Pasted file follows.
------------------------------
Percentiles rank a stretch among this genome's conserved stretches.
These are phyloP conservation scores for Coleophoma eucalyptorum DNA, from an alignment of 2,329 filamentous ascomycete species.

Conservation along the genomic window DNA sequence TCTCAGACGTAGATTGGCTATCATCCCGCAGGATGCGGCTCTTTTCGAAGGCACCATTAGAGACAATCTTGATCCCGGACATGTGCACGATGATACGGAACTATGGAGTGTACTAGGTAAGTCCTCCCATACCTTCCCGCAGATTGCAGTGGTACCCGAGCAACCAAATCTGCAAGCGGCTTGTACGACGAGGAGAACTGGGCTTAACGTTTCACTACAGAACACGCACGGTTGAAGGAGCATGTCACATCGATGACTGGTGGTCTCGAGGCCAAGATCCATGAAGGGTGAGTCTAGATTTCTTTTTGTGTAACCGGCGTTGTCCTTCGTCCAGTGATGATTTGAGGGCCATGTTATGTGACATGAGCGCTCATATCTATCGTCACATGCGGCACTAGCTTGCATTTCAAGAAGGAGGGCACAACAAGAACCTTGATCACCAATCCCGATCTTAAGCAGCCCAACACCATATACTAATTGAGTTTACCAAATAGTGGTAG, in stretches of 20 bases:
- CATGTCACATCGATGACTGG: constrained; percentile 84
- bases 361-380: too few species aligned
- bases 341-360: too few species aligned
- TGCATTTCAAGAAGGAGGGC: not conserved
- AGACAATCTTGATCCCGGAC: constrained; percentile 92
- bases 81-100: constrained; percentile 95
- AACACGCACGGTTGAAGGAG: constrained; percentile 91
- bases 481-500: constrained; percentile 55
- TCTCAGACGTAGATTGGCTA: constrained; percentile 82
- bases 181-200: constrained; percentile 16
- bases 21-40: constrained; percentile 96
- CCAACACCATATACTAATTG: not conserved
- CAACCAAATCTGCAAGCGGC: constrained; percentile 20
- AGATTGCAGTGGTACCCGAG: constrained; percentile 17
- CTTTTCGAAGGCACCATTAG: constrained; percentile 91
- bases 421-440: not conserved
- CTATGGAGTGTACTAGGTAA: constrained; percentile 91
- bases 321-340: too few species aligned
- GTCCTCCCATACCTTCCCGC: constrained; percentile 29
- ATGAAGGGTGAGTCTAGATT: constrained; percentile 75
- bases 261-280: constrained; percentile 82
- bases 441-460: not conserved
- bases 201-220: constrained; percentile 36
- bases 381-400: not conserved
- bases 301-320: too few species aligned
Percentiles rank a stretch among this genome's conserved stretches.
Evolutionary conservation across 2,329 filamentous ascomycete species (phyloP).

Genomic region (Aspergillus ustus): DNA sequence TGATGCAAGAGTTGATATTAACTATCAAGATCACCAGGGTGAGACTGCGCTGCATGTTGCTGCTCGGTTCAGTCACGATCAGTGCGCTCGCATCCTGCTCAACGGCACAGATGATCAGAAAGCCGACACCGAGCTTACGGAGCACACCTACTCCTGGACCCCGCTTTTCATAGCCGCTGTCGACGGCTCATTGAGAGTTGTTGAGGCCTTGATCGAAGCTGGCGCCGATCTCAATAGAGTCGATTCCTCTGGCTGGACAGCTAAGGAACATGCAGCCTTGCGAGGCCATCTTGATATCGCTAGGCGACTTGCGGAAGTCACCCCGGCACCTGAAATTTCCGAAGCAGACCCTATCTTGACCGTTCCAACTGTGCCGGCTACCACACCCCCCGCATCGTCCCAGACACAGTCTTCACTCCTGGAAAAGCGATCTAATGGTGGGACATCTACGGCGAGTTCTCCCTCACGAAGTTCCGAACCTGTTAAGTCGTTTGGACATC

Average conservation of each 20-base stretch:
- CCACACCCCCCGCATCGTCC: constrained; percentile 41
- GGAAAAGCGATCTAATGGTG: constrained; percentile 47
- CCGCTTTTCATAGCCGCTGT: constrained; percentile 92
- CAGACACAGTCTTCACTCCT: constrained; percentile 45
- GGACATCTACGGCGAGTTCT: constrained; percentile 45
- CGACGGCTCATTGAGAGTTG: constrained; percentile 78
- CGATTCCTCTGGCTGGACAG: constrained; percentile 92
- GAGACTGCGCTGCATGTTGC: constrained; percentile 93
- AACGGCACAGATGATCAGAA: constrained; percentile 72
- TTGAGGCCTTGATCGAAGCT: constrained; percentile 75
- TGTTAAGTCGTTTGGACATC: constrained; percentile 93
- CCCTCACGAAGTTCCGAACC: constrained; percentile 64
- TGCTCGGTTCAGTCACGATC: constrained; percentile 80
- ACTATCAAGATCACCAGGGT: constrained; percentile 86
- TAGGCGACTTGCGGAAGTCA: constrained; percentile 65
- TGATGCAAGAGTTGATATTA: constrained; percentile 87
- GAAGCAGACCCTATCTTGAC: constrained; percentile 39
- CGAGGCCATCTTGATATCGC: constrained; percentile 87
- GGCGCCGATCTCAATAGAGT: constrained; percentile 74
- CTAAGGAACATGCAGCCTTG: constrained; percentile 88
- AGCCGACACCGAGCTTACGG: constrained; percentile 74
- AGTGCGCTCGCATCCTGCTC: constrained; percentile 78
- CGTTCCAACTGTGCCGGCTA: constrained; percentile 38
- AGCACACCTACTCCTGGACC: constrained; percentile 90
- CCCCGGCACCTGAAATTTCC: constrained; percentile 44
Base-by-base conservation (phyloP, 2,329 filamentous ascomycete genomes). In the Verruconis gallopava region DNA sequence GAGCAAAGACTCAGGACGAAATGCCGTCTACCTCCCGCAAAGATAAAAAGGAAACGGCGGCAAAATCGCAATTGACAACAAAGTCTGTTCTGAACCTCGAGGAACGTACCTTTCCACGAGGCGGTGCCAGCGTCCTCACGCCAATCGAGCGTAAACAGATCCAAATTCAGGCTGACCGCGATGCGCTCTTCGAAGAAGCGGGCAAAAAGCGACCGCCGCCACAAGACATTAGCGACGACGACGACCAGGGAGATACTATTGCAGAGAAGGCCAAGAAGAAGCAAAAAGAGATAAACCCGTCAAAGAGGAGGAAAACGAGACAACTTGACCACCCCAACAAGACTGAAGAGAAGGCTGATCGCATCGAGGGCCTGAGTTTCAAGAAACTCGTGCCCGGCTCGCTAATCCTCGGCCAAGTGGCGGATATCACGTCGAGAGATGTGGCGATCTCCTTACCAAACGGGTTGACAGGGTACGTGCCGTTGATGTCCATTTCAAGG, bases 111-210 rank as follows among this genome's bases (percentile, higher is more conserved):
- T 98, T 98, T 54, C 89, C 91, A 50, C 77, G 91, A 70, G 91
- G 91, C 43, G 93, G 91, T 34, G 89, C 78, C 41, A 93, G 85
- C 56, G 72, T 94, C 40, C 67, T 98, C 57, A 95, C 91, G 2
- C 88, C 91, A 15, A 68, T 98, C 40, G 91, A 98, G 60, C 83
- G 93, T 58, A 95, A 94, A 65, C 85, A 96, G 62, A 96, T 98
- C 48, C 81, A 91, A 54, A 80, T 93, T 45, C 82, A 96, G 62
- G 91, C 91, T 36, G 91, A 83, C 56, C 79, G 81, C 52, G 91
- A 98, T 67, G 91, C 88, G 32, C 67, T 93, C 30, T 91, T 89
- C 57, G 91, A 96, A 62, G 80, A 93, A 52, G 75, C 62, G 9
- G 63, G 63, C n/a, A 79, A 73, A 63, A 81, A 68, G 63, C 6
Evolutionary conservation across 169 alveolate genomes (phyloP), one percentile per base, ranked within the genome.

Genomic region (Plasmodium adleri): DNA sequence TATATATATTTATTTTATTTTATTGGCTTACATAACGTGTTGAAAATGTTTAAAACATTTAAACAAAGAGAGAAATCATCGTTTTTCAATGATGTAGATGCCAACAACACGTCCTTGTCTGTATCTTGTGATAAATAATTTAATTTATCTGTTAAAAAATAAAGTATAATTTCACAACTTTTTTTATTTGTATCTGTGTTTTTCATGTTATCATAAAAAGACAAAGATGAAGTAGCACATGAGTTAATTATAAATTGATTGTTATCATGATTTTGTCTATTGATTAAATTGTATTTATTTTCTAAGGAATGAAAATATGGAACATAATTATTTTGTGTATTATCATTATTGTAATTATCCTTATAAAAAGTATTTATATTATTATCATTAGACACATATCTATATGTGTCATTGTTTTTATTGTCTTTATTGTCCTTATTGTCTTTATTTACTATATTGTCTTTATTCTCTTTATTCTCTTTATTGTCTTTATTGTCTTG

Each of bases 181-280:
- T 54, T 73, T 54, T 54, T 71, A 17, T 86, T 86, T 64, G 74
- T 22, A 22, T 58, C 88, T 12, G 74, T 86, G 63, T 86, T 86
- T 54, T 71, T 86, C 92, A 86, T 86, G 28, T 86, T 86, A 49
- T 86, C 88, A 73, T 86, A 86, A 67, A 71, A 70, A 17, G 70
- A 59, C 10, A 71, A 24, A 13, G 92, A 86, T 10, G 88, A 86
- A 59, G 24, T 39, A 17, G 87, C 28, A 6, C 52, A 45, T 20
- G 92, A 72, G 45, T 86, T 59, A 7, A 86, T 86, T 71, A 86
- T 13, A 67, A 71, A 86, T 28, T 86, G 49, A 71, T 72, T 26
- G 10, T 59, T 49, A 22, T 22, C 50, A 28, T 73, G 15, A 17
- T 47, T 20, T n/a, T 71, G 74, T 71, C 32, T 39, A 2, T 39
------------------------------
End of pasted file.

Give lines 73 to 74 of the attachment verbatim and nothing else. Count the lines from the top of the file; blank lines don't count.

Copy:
- T 22, A 22, T 58, C 88, T 12, G 74, T 86, G 63, T 86, T 86
- T 54, T 71, T 86, C 92, A 86, T 86, G 28, T 86, T 86, A 49